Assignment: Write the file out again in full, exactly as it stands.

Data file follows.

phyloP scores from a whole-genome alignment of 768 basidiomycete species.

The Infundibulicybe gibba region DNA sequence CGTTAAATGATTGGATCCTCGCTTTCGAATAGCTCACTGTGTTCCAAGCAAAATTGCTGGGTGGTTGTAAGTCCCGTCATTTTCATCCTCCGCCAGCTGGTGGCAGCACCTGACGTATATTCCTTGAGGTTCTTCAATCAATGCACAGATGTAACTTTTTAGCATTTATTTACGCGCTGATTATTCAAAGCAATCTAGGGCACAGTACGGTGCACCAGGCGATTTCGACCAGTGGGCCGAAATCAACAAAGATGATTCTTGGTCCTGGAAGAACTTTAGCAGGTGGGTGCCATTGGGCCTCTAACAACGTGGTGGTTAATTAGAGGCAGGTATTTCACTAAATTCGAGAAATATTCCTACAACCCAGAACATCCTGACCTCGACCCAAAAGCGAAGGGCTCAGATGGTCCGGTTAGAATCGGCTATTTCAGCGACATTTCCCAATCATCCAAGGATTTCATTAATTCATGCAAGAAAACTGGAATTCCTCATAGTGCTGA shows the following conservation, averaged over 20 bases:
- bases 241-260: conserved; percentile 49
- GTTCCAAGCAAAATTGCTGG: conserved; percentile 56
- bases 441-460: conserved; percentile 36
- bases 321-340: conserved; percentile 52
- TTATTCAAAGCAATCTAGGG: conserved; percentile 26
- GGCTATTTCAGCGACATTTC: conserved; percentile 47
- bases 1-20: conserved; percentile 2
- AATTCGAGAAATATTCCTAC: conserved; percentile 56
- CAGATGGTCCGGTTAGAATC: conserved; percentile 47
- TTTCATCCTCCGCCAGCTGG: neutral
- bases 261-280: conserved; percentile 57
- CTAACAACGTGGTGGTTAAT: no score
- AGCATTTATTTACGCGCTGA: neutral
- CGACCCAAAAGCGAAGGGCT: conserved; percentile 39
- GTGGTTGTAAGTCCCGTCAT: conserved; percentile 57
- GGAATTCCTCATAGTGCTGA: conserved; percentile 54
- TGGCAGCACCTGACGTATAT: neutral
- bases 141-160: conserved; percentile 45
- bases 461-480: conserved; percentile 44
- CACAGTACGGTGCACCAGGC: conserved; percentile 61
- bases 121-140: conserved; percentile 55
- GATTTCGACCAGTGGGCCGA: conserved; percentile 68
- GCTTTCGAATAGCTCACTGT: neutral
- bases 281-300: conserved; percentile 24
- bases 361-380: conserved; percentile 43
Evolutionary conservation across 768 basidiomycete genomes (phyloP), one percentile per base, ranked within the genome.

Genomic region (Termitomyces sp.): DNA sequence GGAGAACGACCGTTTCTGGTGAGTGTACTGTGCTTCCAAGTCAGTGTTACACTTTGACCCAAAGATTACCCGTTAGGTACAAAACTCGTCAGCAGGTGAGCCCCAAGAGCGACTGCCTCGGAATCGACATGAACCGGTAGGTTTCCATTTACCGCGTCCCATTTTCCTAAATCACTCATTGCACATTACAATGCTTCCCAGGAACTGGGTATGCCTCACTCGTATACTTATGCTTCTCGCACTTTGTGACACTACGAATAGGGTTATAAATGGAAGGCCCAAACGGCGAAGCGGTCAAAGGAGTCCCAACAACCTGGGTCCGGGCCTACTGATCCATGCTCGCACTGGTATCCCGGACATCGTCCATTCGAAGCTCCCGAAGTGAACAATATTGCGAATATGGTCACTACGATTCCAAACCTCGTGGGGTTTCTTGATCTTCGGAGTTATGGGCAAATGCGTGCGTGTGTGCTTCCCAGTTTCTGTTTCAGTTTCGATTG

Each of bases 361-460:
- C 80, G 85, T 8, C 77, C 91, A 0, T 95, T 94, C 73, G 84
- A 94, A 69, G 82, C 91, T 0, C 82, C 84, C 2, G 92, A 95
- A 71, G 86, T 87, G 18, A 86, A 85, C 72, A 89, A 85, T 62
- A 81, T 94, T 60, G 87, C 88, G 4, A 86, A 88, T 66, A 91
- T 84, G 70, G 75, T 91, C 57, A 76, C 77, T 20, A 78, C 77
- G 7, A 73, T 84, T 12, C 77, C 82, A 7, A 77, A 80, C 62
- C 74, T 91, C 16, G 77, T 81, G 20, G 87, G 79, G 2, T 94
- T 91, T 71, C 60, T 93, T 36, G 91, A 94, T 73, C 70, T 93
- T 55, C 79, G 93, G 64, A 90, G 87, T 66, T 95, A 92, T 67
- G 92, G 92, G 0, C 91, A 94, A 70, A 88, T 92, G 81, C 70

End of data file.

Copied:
phyloP scores from a whole-genome alignment of 768 basidiomycete species.

The Infundibulicybe gibba region DNA sequence CGTTAAATGATTGGATCCTCGCTTTCGAATAGCTCACTGTGTTCCAAGCAAAATTGCTGGGTGGTTGTAAGTCCCGTCATTTTCATCCTCCGCCAGCTGGTGGCAGCACCTGACGTATATTCCTTGAGGTTCTTCAATCAATGCACAGATGTAACTTTTTAGCATTTATTTACGCGCTGATTATTCAAAGCAATCTAGGGCACAGTACGGTGCACCAGGCGATTTCGACCAGTGGGCCGAAATCAACAAAGATGATTCTTGGTCCTGGAAGAACTTTAGCAGGTGGGTGCCATTGGGCCTCTAACAACGTGGTGGTTAATTAGAGGCAGGTATTTCACTAAATTCGAGAAATATTCCTACAACCCAGAACATCCTGACCTCGACCCAAAAGCGAAGGGCTCAGATGGTCCGGTTAGAATCGGCTATTTCAGCGACATTTCCCAATCATCCAAGGATTTCATTAATTCATGCAAGAAAACTGGAATTCCTCATAGTGCTGA shows the following conservation, averaged over 20 bases:
- bases 241-260: conserved; percentile 49
- GTTCCAAGCAAAATTGCTGG: conserved; percentile 56
- bases 441-460: conserved; percentile 36
- bases 321-340: conserved; percentile 52
- TTATTCAAAGCAATCTAGGG: conserved; percentile 26
- GGCTATTTCAGCGACATTTC: conserved; percentile 47
- bases 1-20: conserved; percentile 2
- AATTCGAGAAATATTCCTAC: conserved; percentile 56
- CAGATGGTCCGGTTAGAATC: conserved; percentile 47
- TTTCATCCTCCGCCAGCTGG: neutral
- bases 261-280: conserved; percentile 57
- CTAACAACGTGGTGGTTAAT: no score
- AGCATTTATTTACGCGCTGA: neutral
- CGACCCAAAAGCGAAGGGCT: conserved; percentile 39
- GTGGTTGTAAGTCCCGTCAT: conserved; percentile 57
- GGAATTCCTCATAGTGCTGA: conserved; percentile 54
- TGGCAGCACCTGACGTATAT: neutral
- bases 141-160: conserved; percentile 45
- bases 461-480: conserved; percentile 44
- CACAGTACGGTGCACCAGGC: conserved; percentile 61
- bases 121-140: conserved; percentile 55
- GATTTCGACCAGTGGGCCGA: conserved; percentile 68
- GCTTTCGAATAGCTCACTGT: neutral
- bases 281-300: conserved; percentile 24
- bases 361-380: conserved; percentile 43
Evolutionary conservation across 768 basidiomycete genomes (phyloP), one percentile per base, ranked within the genome.

Genomic region (Termitomyces sp.): DNA sequence GGAGAACGACCGTTTCTGGTGAGTGTACTGTGCTTCCAAGTCAGTGTTACACTTTGACCCAAAGATTACCCGTTAGGTACAAAACTCGTCAGCAGGTGAGCCCCAAGAGCGACTGCCTCGGAATCGACATGAACCGGTAGGTTTCCATTTACCGCGTCCCATTTTCCTAAATCACTCATTGCACATTACAATGCTTCCCAGGAACTGGGTATGCCTCACTCGTATACTTATGCTTCTCGCACTTTGTGACACTACGAATAGGGTTATAAATGGAAGGCCCAAACGGCGAAGCGGTCAAAGGAGTCCCAACAACCTGGGTCCGGGCCTACTGATCCATGCTCGCACTGGTATCCCGGACATCGTCCATTCGAAGCTCCCGAAGTGAACAATATTGCGAATATGGTCACTACGATTCCAAACCTCGTGGGGTTTCTTGATCTTCGGAGTTATGGGCAAATGCGTGCGTGTGTGCTTCCCAGTTTCTGTTTCAGTTTCGATTG

Each of bases 361-460:
- C 80, G 85, T 8, C 77, C 91, A 0, T 95, T 94, C 73, G 84
- A 94, A 69, G 82, C 91, T 0, C 82, C 84, C 2, G 92, A 95
- A 71, G 86, T 87, G 18, A 86, A 85, C 72, A 89, A 85, T 62
- A 81, T 94, T 60, G 87, C 88, G 4, A 86, A 88, T 66, A 91
- T 84, G 70, G 75, T 91, C 57, A 76, C 77, T 20, A 78, C 77
- G 7, A 73, T 84, T 12, C 77, C 82, A 7, A 77, A 80, C 62
- C 74, T 91, C 16, G 77, T 81, G 20, G 87, G 79, G 2, T 94
- T 91, T 71, C 60, T 93, T 36, G 91, A 94, T 73, C 70, T 93
- T 55, C 79, G 93, G 64, A 90, G 87, T 66, T 95, A 92, T 67
- G 92, G 92, G 0, C 91, A 94, A 70, A 88, T 92, G 81, C 70